Featured image for AB InBev Thought They Could Make a Beer Called Patagonia And Now Patagonia Is Suing Them

AB InBev Thought They Could Make a Beer Called Patagonia And Now Patagonia Is Suing Them

by Rudy Sanchez on 04/18/2019 | 2 Minute Read

Patagonia, outdoor sports clothing designer, is suing beer conglomerate AB InBev over trademark infringement, claiming the beer maker “deliberately has attempted to take advantage of the hard-earned reputation Patagonia has built over the last 40 years as a company dedicated to environmental conservation,” in its lawsuit filing.

The lawsuit centers on one of AB InBev’s beer they’ve called, you guessed it, Patagonia, as well as the marketing and promotion of the beer, which Patagonia argues is confusing the marketplace. Among the examples include Anheuser-Busch setting up booths made of reclaimed wood in Colorado ski resorts, staffed with representatives wearing similarly styled black down jackets with the beer’s logo, while passing out branded products which Patagonia also makes. According to Patagonia, in addition to the misleading name, brand, and in-person promotion, AB InBev’s environmentally conscious marketing strategy also adds to the marketplace confusion.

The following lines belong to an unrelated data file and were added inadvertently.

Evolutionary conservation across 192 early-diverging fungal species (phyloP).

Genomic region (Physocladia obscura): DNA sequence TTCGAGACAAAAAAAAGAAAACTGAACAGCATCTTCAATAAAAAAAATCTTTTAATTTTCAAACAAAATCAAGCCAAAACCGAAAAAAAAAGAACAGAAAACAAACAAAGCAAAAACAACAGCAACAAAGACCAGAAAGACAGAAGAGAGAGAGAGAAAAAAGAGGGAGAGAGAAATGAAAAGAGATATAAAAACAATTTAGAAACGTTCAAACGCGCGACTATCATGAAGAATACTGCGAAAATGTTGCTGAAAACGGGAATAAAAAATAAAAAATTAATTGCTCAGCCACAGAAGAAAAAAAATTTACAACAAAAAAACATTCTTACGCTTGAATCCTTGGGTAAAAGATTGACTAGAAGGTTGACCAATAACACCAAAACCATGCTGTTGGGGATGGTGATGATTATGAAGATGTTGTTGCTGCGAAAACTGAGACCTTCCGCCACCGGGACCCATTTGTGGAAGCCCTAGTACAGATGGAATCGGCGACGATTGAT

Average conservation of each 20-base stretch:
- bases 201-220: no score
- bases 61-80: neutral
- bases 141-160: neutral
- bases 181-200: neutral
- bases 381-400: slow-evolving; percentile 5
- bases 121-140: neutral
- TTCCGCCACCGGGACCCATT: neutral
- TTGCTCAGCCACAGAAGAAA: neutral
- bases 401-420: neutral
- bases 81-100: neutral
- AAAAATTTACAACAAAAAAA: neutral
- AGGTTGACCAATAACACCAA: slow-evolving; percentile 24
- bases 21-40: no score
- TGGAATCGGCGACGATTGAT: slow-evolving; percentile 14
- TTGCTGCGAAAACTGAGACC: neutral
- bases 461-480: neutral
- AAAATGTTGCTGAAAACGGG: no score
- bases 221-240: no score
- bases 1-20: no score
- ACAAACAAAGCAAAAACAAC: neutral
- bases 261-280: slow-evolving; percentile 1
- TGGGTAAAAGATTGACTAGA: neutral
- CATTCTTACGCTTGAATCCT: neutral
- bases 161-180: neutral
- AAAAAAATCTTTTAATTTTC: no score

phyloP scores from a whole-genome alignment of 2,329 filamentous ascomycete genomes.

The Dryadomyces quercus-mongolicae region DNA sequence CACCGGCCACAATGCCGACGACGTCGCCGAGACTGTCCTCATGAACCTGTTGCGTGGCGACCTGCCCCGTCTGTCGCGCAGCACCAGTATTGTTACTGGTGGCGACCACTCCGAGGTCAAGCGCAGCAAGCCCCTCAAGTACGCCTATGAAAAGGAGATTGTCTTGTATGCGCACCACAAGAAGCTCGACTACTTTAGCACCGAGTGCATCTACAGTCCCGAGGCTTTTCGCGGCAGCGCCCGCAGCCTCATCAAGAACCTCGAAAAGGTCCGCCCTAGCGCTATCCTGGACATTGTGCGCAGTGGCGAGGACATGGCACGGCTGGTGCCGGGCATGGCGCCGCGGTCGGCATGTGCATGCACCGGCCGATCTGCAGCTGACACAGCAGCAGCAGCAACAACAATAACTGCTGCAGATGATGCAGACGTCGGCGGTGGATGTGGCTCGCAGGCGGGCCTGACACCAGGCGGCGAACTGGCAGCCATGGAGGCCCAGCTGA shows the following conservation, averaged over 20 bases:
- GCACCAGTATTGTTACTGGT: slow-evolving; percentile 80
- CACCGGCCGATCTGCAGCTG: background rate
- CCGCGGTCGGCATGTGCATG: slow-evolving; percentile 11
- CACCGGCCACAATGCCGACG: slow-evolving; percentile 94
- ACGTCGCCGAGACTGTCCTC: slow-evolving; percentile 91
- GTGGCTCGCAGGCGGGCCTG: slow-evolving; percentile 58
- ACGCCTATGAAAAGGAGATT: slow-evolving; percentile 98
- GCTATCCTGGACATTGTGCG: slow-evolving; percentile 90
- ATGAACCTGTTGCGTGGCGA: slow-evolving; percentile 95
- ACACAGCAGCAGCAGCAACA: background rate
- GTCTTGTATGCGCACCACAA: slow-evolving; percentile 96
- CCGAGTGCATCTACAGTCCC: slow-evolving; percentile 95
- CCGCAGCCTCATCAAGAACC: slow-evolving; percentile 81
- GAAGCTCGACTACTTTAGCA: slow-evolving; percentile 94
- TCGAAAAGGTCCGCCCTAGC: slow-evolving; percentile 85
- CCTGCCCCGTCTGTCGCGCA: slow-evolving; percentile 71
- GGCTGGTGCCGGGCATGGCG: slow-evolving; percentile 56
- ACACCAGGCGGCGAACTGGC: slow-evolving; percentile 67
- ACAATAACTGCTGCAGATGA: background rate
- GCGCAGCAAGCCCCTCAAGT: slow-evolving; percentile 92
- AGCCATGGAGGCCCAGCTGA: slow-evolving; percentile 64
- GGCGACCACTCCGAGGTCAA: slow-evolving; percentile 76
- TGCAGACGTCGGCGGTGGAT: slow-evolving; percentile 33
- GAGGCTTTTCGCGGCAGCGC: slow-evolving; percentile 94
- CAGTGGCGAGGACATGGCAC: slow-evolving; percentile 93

But the fun doesn't stop there. The outdoor company has sold a beer through its Patagonia Provisions division since 2016 called Long Root Ale. The beer uses Kernza grain instead of barley, and the company alleges in their suit that an AB InBev representative contacted Patagonia Provisions under the guise of requesting an “interview” about how Kernza is used in their ales.

Companies that have built a positive reputation with the public often fiercely defend their intellectual property and Patagonia is no exception. Patagonia started in 1973, and they consider themselves an “activist company,” committing 1% of sales to environmental causes. In 2017, they sued President Trump and the US Government over the drastic reduction of the Bears Ears and Grand Staircase-Escalante National Monuments.

Recently, Patagonia announced changes to their corporate purchasing program, and they no longer provide branded items to companies not aligned with their values, leading some to wonder if it’s the end of Patagonia vests being part of the financial/techbro uniform.